Friday, December 28, 2012


Who says our national leaders won’t act on global warming!

The Republican Party, still stinging from its major national rebuke way back in 2012, has announced a nationwide initiative to combat the economic impact of global warming. Unlike leaders from industrial nations that have created laws regulating the emission of carbon dioxide and other greenhouse gases, the Republican Party has decided to attack the side effects of climate change head-on.

That’s why they’re asking the youth of America, and anyone whose job might be threatened by environmental disaster, to answer these three critical questions:

Are you ready for a ground-floor career in the world’s next major growth industry?

Are you fed up with gloomy scientists predicting climate change, melting ice caps, rising seas and sunken coastal cities while nobody seems to do anything about it?

More to the point, are you ready to do something about it yourself?

If you are, then the career specialists at the Grand Old Party can show you how to turn the planet’s continuing series of cataclysms to your profitable advantage.

No longer deniers of reality, we Republicans  now see there is much to be gained by reaping the winds of Climate Change, so to speak. Sign up with us today, by tomorrow you’ll be preparing for a rewarding job in one of the world’s hottest emerging employment specialties—Global Warming Cleanup.

As the polar ice caps melt, sending oceans to new heights and water temperatures soaring—spawning catastrophic hurricanes and tornadoes—you’ll be sitting pretty. While others scramble to survive, you’ll be enjoying the high paying rewards that come with providing disaster services everybody is screaming for.

Even as you read this, thousands of new careers are being fostered by America’s steadfast refusal to reduce its rampant and filthy consumption of the world’s finite energy resources.

Let America’s intransigence be your greatest opportunity. No other civilized nation can match the Good Old USA in creating the rising need for these hot emerging specialties:

• Flood Rescue
• Skyscraper Salvage and Demolition
• Underwater Funeral and Cremation Services
• Missing Persons Investigations
• Corpse Identification and Shipment Services
• Rooftop Residential Construction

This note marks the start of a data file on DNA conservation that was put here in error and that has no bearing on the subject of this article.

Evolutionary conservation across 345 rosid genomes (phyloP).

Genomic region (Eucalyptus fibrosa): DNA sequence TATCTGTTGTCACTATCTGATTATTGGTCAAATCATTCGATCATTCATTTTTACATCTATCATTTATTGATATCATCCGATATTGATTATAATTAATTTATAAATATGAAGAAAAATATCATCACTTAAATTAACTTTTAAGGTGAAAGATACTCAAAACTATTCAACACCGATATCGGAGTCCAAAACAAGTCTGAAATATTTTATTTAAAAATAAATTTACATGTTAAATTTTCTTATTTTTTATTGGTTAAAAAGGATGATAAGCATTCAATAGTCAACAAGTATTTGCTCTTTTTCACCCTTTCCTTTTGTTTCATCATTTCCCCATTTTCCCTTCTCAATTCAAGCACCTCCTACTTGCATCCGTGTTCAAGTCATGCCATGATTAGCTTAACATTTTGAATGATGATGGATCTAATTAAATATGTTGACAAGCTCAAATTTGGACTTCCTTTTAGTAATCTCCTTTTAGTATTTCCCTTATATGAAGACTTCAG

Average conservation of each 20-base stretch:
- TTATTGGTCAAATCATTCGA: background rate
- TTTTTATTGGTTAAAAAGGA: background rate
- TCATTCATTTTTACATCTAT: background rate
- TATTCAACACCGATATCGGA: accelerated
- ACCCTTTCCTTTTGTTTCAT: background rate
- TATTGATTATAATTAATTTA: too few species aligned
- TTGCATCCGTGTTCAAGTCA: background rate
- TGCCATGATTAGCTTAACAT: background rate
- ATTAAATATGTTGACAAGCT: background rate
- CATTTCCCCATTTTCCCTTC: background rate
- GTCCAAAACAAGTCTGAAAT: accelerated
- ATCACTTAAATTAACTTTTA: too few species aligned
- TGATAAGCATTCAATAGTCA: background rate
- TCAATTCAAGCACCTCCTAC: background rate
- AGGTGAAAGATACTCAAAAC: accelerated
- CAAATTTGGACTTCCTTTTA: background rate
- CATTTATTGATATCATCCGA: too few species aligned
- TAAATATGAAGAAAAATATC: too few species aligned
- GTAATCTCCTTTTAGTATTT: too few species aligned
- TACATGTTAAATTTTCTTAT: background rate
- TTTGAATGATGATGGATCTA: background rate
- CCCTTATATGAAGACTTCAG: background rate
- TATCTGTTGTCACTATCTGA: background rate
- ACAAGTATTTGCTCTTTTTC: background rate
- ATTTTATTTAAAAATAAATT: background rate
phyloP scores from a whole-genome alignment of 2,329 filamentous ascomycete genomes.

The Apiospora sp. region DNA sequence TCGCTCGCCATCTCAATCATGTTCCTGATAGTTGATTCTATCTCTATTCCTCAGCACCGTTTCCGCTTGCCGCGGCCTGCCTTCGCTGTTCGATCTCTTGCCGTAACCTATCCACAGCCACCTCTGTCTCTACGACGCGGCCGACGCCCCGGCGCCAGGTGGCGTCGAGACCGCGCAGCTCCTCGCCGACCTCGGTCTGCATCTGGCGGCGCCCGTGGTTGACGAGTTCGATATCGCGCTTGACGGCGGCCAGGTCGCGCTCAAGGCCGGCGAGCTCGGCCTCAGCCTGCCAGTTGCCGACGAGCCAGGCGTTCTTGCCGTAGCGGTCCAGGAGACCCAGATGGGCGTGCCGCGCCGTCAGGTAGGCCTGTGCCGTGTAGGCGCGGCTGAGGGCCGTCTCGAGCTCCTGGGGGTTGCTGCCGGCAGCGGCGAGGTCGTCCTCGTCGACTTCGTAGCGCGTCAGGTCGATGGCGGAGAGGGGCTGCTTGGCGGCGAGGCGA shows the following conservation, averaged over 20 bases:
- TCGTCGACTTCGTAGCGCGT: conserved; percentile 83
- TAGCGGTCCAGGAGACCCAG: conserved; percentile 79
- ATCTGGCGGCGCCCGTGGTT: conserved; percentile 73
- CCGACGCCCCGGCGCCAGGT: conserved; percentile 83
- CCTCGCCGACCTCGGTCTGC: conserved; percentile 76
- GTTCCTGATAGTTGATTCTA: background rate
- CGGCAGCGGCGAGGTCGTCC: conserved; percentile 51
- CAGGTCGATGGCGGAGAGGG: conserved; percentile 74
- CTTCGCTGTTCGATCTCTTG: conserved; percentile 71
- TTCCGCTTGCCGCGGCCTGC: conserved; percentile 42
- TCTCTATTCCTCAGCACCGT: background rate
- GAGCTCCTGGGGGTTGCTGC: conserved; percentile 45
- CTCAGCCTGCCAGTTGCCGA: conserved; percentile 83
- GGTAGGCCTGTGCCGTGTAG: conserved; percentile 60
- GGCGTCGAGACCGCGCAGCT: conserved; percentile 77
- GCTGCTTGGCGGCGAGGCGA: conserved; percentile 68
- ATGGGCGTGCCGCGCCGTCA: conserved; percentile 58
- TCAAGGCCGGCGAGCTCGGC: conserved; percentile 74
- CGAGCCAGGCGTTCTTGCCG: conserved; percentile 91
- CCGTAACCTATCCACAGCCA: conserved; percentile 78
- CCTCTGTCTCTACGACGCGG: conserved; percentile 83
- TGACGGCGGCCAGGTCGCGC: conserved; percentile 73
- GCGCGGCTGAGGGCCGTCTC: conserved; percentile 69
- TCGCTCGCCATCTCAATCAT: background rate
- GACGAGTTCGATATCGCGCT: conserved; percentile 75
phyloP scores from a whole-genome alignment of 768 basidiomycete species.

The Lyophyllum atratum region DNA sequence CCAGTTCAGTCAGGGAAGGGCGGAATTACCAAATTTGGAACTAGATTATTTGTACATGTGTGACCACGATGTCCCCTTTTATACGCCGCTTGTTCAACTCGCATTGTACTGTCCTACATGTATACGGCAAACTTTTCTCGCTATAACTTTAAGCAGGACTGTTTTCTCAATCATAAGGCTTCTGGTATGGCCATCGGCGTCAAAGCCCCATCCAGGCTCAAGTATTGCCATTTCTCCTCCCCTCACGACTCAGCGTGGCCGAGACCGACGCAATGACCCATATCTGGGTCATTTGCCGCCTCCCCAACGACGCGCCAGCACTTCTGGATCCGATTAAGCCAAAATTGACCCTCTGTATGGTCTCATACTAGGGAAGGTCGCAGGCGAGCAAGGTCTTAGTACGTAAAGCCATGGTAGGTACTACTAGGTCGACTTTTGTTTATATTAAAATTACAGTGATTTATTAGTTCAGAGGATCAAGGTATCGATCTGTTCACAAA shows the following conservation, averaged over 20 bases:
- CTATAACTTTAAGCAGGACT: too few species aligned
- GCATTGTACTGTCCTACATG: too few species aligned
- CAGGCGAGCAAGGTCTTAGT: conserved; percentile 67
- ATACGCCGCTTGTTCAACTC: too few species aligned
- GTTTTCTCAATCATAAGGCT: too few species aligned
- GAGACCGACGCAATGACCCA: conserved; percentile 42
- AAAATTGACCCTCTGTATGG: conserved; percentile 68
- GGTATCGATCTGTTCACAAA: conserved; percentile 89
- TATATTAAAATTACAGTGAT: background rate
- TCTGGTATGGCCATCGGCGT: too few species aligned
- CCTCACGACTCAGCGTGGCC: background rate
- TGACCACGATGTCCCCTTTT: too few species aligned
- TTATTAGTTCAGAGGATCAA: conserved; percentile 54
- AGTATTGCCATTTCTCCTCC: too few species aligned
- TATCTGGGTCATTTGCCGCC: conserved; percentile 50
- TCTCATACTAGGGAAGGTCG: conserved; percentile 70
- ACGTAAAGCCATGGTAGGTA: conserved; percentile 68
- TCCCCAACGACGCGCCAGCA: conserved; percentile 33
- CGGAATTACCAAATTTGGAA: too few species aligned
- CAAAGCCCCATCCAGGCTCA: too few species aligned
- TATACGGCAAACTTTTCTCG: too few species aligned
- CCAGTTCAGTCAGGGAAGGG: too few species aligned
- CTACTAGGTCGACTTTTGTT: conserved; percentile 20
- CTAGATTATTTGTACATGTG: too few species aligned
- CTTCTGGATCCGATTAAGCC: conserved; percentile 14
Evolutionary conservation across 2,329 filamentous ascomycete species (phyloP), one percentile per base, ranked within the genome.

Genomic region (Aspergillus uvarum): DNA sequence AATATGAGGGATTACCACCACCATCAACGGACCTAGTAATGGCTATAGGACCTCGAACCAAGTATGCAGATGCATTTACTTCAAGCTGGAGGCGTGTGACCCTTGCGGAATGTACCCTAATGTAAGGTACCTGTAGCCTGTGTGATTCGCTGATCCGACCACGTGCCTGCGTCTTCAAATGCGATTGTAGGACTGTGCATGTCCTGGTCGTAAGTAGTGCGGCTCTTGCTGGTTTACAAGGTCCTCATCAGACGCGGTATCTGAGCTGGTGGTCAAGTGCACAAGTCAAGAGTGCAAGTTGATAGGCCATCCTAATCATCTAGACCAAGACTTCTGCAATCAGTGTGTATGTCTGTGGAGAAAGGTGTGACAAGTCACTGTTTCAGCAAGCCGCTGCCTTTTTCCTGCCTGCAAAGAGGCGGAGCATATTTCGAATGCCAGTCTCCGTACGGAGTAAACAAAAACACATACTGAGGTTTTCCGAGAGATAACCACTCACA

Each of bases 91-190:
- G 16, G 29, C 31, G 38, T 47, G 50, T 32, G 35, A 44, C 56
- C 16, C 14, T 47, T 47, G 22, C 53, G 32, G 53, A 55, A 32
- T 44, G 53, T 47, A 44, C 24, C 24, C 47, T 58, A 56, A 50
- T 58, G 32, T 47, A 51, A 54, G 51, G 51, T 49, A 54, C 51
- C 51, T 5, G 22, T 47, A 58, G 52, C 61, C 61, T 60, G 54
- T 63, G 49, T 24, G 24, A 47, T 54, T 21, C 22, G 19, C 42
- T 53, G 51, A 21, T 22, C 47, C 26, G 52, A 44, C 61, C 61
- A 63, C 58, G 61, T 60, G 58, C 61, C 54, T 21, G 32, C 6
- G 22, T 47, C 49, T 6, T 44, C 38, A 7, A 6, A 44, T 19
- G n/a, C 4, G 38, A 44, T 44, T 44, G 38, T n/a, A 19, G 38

• Extinct Species Cataloguing
• Displaced Persons Management and Control

In the Republican Party we believe Global Warming is a tragic occurrence of the highest order, but we also believe every depleted ozone layer has it silver lining. Take Rooftop Residential Construction, for example. Only developed after the City of Boston washed away in last year’s Great Storm, the Republican Party Career Institute is trying to inject a little more sanity and predictability into the work marketplace, even during time of Global Warning. One of the most promising technologies to come out of all the catastrophic storms—Katrina, Rita, Irene Sandy and The Great Storm, of course—Rooftop Residential Construction by itself has been responsible for creating thousands of new jobs in storm-ravaged communities.

Out Of Destruction,” our Republican motto says, “Comes Construction!”

Developed in joint participation with the Paul Steven Stone Career Institute, under the watchful eye of political appointees and the usual party hacks, our new GOP Global Warming Career Center just might be the fresh start you, and the rest of the country, has been waiting for.

So, sign up today, because…who knows what tomorrow may bring?

Please note, according to Republican preferences, these Global Warming career opportunities are not available to undocumented immigrants unless nobody else wants them.

Thursday, December 20, 2012

On This Island In Space

I believe we have much to be hopeful about as we enter 2013, though on the surface of things it may appear otherwise.

I believe more and more of us are learning to look beyond the surface of things, however, and what we see is more meaningful to the life of our global community than today’s news, tonight’s sports scores or tomorrow’s weather.

I believe we have been brought here—to this lifetime, this moment in time, this island in space—to accomplish something. Each of us on our own separate mission that somehow relates, through the unfathomable meshing of the Universe’s gears, to the greater purposes of life.

I believe we are singers in a chorus whose combined song has the power to lift darkness from the face of the land, if we would only awaken to the true song within each of us.

I believe we are all journeying on the same road, leading up the same mountain, to the same summit. The only difference is some of us have been traveling longer and have learned to avoid obstacles that delay and ensnare travelers with less experience.

I believe suffering and pain have purpose in our lives, often forcing us to grow into stronger, better human beings and to explore horizons that would never have called to us otherwise. I have seen parents who have lost children find meaning in their lives by dedicating themselves to protecting and enriching the lives of other people’s children. I have seen victims use their victimhood to alert and save others from the same tragedies. Such is the serendipitous alchemy of disaster and despair.